[Realizing that] put me in such a different mood and different attitude and I started being more self-confident in everything I was doing.
You literally did pave the way for thousands of other women. What advice do you have for females running their own businesses?
I would say as women we always tend to not look at what we want to do, but we always sacrifice ourselves in situations. Of course, you have to compromise something especially when you are older and want to create a family and stuff, but you never have to compromise too much. I'm in a very positive situation but I worked hard for it and I think people have to understand that you can be a mom, a wife and have a good relationship with your friends and at the same time be a business woman.
It takes a lot of time and a lot of work and there are days where your business is going to be more important and there are days where family is more important. At the end of the day, your family is always more important but there are days you have to compromise your family time and focus more on your business. It's important to tell women that it is possible. If you feel like you don't only want to be a mother but also want to be a business woman and have a job that makes you feel powerful, just go after it because anything is possible.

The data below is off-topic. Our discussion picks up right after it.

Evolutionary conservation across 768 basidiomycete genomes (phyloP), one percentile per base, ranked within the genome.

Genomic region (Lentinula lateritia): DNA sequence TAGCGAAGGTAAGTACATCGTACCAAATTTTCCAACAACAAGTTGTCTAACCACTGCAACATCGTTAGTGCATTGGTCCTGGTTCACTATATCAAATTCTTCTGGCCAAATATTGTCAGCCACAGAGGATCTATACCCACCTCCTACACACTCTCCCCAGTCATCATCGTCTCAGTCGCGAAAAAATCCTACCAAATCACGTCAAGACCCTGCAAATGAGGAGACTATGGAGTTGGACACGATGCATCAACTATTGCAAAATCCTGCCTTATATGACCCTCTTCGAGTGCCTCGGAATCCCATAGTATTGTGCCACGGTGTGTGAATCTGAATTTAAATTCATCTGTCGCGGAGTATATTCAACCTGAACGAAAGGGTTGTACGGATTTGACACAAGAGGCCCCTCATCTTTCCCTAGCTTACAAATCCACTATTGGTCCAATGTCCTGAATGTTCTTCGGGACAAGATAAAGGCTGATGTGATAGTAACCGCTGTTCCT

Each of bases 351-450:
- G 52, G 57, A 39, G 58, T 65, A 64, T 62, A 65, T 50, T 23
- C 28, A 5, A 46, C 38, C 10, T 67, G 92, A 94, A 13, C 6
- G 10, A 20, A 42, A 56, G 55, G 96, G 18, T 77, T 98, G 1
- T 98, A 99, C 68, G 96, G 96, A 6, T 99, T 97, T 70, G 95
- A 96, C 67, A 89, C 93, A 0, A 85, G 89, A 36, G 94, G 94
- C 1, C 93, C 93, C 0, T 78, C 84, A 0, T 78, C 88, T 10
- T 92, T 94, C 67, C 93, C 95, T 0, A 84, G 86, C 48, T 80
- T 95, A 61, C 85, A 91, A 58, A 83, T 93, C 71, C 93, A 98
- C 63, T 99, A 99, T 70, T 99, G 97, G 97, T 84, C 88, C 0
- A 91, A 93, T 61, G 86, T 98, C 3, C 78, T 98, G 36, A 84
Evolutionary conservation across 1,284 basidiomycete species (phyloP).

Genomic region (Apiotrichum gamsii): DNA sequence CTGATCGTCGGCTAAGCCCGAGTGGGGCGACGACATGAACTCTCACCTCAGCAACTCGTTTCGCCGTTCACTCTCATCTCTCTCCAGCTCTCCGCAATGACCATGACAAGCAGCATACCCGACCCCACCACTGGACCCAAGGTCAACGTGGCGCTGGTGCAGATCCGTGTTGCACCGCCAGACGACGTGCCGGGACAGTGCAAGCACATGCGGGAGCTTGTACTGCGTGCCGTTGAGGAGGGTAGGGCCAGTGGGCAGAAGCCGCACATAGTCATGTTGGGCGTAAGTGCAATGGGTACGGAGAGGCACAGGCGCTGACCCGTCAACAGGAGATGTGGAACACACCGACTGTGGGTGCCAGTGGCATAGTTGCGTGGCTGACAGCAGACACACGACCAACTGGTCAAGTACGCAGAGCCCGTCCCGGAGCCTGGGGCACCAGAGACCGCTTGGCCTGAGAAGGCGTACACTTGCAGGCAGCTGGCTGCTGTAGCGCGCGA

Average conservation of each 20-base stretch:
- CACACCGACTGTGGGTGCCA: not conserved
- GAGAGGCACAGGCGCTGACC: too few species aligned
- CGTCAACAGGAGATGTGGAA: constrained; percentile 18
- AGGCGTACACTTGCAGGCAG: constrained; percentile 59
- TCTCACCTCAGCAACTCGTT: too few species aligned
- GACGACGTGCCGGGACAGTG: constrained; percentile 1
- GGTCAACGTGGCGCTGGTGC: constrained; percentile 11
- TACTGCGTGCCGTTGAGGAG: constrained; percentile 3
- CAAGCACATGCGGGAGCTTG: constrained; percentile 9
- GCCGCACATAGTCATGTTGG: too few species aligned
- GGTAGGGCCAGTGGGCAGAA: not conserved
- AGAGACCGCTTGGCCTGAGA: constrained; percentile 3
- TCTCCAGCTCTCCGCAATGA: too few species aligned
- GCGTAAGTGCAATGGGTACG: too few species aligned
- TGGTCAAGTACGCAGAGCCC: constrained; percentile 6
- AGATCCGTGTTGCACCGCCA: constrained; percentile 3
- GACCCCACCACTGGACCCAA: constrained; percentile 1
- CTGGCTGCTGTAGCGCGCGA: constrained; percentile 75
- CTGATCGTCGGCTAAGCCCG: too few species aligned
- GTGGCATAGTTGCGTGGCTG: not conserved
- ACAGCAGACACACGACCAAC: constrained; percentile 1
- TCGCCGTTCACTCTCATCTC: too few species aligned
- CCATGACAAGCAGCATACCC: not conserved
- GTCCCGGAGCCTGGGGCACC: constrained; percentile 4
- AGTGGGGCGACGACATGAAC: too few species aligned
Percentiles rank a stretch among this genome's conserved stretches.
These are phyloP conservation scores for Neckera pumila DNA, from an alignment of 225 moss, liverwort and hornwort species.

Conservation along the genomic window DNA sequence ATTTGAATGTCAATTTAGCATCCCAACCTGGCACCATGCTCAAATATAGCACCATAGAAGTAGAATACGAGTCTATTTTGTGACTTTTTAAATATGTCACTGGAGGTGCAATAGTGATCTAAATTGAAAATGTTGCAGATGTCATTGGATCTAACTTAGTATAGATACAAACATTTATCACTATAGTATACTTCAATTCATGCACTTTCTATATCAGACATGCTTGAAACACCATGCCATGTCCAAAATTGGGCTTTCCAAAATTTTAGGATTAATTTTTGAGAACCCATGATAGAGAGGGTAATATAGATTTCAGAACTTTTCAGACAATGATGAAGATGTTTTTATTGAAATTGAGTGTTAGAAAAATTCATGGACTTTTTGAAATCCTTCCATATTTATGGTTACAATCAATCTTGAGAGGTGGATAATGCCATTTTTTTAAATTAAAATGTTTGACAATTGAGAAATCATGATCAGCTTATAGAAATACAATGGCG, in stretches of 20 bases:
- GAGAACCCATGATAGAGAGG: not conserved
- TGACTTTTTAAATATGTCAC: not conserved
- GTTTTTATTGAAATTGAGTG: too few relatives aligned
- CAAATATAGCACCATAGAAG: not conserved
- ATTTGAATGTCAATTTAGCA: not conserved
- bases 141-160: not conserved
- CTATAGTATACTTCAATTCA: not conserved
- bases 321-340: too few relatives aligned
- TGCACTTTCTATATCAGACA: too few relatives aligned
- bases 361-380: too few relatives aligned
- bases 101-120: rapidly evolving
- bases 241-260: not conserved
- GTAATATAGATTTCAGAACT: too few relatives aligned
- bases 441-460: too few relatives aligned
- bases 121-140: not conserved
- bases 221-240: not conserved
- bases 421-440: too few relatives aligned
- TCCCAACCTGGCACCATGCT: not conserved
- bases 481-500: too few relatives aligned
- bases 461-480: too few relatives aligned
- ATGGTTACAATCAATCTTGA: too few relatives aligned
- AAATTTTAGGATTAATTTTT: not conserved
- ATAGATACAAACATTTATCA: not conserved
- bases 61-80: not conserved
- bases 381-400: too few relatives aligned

What's a common misconception a lot of people have about influencers?
It's not only about taking photos of yourself. There is so much work behind that. It is a business. For me, I do so many different things. I have a brand, I consult, I am the face of a lot of brands. There's many different jobs and it's about having a business mind and being creative at the same time. It requires a lot of work and and sacrifice. I have the job of my dreams and would never want to do anything else, but still it's really hard in some ways. It has its up and downs like any other job. If you want to pursue that, do it for sure, but it's not as easy as it looks. Yes, there is an amazing glamorous side which is awesome, but there's also a lot of hard work behind it.
Let's talk about your wedding. You showed a glimpse of it in the documentary. Data has showed that the media impact of your wedding was valued at nearly $40M. Is it overwhelming to think about the influence your wedding had over the Royal Wedding?